1 May 2014 started early in Istanbul. A warm day as it was did not encourage journeys. Closed streets and police controlling the passers by, ubiquitous young men gangs hanging around, carrying helmets, gas masks, flags and bricks on the main Çevreyolu – these were only few disruptions Istanbullites had to bear and witness on that day.
The government’s announcement about closing the Taksim Square on the 1 May and stationing the police forces in the key Istanbul areas not only did not discourage, but on the contrary, incited the unionists and the ruling … continue reading
I wonder how much of this book is pure imagination and how much are the facts from historical sources.
Of course we cannot know that. It looks, though, Şafak is able to convincingly reflect the realities of that time. Although note how she doesn’t focus on the places description or on details about the everyday life but on what the protagonists say, think and do. Which is universal no matter which century we are in. In that she indeed challenges Paulo Coelho as the book cover ominously informs.
It is indeed an … continue reading
The Hurriyet informs that the first Turkish gay magazine – GayMag has been launched and that it would be distributed via D&R stores. It is supposed to be a big step to fascilitates the coming out of the people who struggle with their sexuality and who are scared of their relatives and society. The cover doesn’t suggest anything immoral. It features Mariah Carey, the 90s diva.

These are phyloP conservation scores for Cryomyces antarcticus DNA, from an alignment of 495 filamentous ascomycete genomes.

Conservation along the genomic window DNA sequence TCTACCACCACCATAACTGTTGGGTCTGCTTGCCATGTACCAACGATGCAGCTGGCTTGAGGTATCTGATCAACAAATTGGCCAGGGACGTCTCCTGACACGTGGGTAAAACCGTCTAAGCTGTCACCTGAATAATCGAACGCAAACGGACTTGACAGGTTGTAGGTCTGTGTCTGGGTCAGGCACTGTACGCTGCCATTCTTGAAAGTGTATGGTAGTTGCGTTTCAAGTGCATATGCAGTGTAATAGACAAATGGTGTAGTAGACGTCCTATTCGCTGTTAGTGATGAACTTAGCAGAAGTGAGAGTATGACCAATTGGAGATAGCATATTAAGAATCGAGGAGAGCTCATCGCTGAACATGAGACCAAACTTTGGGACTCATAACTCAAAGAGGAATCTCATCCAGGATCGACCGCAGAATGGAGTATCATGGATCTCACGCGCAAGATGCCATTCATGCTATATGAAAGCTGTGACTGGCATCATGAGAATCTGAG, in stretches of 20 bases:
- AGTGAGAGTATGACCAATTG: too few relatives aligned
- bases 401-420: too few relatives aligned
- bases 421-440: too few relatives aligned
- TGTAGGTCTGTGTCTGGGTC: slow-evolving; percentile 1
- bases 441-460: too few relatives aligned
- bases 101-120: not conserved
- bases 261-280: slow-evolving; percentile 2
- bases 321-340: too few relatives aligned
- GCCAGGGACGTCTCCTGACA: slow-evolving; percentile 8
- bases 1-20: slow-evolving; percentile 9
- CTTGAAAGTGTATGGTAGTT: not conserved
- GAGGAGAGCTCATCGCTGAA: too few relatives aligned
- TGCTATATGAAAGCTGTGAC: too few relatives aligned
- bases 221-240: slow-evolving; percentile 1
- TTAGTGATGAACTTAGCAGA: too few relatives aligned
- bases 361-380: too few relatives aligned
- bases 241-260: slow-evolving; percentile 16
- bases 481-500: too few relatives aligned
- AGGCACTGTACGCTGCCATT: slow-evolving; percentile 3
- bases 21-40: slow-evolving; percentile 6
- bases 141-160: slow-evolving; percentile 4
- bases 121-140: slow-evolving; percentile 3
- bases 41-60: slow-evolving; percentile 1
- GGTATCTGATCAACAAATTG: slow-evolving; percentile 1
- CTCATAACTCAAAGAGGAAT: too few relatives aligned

Out of curiosity, I went to ask about the magazine. I knew the word dergi but I … continue reading
During my quest to find the cheapest and best quality vegetables in Etiler and trying to practice my Turkish I got involved in a conversation about the origin of some produce sold at the Şok Market stand. I believe that you should eat the fruit and vegetables of the country you are in. By that, you avoid chemicals and processes specific to the imported produce.
The man explained that actually all the produce available, at the moment, on sale are of Turkish origin, except for… apples.
Of course, one could have … continue reading
I saw the Sun tells a story of a Kurdish family being forced to leave their homeland due to the ongoing military conflict in the southeastern Anatolya. A part of the family decides to illegally immigrate to Norway while the other part goes to Istanbul to start a new life. The new life does not go smoothly, though, as the family faces problems which eventually lead to real tragedies.
It is difficult to stay impartial and emotionless after watching the film. Some of the scenes may be even drastic and impossible to … continue reading